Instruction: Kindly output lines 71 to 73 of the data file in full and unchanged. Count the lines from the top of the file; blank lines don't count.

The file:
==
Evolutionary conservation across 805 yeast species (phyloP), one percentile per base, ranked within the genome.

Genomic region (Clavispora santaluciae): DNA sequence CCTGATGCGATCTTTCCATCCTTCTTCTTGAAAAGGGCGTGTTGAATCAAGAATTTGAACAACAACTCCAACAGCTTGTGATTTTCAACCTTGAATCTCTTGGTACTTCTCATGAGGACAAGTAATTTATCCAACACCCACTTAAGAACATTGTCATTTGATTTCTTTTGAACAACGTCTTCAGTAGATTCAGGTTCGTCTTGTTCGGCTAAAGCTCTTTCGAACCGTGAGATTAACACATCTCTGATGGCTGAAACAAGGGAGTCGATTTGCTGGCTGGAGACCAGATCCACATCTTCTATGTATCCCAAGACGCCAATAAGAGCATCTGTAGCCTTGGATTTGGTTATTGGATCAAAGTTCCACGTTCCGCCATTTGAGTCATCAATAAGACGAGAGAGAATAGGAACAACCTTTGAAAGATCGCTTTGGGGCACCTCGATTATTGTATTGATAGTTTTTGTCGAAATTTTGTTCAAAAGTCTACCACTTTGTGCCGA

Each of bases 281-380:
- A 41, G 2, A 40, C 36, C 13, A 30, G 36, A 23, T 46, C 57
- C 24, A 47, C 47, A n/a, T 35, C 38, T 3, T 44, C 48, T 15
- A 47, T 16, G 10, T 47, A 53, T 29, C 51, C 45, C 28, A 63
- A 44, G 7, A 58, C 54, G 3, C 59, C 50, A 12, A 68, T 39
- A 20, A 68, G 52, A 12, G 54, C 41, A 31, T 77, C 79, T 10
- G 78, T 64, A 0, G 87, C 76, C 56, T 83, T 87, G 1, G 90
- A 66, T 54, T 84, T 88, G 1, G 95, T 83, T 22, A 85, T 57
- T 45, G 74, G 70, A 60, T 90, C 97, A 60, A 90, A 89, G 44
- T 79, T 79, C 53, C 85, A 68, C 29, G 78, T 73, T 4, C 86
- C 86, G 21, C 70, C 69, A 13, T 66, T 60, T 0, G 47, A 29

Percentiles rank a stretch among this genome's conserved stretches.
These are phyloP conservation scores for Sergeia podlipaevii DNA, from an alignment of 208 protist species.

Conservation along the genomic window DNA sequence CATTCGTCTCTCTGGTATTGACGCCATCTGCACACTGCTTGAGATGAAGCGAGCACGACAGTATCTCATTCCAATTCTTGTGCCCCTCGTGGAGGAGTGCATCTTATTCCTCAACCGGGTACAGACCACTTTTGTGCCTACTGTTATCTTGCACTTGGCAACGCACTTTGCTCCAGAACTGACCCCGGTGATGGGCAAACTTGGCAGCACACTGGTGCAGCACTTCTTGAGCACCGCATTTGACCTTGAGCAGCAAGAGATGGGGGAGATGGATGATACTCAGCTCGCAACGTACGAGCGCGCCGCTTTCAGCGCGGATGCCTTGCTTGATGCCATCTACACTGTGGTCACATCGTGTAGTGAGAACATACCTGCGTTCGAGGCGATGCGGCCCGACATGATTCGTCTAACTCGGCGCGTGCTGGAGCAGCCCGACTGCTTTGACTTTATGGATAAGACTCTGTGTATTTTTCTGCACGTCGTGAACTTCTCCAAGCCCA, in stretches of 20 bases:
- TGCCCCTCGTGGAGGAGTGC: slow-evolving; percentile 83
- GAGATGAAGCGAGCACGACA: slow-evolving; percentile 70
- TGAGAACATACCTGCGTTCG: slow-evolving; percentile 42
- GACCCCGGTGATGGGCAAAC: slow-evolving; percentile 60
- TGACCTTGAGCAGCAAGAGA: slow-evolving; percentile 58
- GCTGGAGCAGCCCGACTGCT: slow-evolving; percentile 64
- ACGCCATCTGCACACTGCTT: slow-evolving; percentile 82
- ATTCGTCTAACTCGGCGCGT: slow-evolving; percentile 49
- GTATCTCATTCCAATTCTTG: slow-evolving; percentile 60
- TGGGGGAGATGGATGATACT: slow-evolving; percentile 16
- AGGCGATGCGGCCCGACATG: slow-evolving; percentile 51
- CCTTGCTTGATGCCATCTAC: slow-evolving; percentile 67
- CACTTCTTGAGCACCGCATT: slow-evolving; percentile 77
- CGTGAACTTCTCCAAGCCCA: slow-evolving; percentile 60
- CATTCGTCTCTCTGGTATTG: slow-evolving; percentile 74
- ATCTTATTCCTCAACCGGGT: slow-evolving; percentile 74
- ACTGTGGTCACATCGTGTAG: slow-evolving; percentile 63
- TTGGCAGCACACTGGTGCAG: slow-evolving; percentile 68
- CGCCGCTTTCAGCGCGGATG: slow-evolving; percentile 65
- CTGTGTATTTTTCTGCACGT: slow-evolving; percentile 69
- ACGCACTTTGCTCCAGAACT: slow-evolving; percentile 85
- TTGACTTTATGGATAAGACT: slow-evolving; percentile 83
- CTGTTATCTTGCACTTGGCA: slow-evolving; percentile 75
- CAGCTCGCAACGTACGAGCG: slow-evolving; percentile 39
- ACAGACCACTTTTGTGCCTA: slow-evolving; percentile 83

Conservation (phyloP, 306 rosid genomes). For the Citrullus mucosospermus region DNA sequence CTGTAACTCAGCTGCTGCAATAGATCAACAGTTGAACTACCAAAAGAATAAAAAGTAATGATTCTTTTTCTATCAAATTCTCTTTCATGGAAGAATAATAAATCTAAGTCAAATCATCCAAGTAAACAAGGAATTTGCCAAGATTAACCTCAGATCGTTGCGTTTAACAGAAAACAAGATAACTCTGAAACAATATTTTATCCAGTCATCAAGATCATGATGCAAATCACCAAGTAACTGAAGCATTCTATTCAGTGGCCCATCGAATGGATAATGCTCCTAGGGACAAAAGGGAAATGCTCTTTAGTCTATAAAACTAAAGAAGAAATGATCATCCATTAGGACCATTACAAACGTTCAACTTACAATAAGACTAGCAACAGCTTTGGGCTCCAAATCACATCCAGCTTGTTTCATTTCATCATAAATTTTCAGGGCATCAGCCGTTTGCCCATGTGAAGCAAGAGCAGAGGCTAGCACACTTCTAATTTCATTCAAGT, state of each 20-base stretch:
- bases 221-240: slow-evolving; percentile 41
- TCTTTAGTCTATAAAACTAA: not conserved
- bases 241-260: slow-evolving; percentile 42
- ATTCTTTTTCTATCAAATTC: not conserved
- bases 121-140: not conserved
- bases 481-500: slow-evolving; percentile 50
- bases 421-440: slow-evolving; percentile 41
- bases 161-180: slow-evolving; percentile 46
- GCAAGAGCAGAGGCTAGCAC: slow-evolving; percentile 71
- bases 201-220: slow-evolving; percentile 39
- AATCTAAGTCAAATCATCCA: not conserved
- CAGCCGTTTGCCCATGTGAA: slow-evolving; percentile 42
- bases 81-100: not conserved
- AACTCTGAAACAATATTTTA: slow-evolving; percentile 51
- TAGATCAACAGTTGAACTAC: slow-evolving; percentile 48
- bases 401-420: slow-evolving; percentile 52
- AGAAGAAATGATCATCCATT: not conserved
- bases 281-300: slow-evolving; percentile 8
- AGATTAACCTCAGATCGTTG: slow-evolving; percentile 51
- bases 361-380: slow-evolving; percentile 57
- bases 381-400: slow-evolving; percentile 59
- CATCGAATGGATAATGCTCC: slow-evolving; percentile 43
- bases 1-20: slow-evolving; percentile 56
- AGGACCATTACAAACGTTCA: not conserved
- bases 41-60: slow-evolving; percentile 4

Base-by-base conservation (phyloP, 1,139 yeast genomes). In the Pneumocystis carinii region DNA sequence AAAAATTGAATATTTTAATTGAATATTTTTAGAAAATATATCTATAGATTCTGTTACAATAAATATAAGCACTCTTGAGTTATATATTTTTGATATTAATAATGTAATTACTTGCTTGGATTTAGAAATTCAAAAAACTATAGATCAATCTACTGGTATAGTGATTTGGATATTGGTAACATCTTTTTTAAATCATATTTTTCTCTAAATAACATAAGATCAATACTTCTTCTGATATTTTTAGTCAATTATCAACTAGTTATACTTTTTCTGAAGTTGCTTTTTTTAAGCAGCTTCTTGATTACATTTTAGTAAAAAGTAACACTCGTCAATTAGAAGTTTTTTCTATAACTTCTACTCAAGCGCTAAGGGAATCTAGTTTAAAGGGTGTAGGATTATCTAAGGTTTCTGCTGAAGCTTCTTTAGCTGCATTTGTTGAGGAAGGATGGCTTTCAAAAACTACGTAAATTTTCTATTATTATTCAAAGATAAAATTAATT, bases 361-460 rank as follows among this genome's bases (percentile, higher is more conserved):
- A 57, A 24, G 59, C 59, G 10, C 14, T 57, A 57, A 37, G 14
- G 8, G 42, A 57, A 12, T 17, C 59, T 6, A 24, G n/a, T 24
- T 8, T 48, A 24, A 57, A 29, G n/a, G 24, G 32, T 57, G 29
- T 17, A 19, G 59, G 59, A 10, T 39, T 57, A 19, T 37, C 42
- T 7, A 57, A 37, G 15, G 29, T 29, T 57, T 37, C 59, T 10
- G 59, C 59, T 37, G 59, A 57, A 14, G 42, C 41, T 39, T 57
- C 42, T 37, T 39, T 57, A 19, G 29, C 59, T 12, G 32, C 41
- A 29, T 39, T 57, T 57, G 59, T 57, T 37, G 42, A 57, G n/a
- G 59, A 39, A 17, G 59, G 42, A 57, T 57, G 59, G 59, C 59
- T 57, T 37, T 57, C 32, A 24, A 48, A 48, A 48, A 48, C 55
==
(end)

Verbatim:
- T 8, T 48, A 24, A 57, A 29, G n/a, G 24, G 32, T 57, G 29
- T 17, A 19, G 59, G 59, A 10, T 39, T 57, A 19, T 37, C 42
- T 7, A 57, A 37, G 15, G 29, T 29, T 57, T 37, C 59, T 10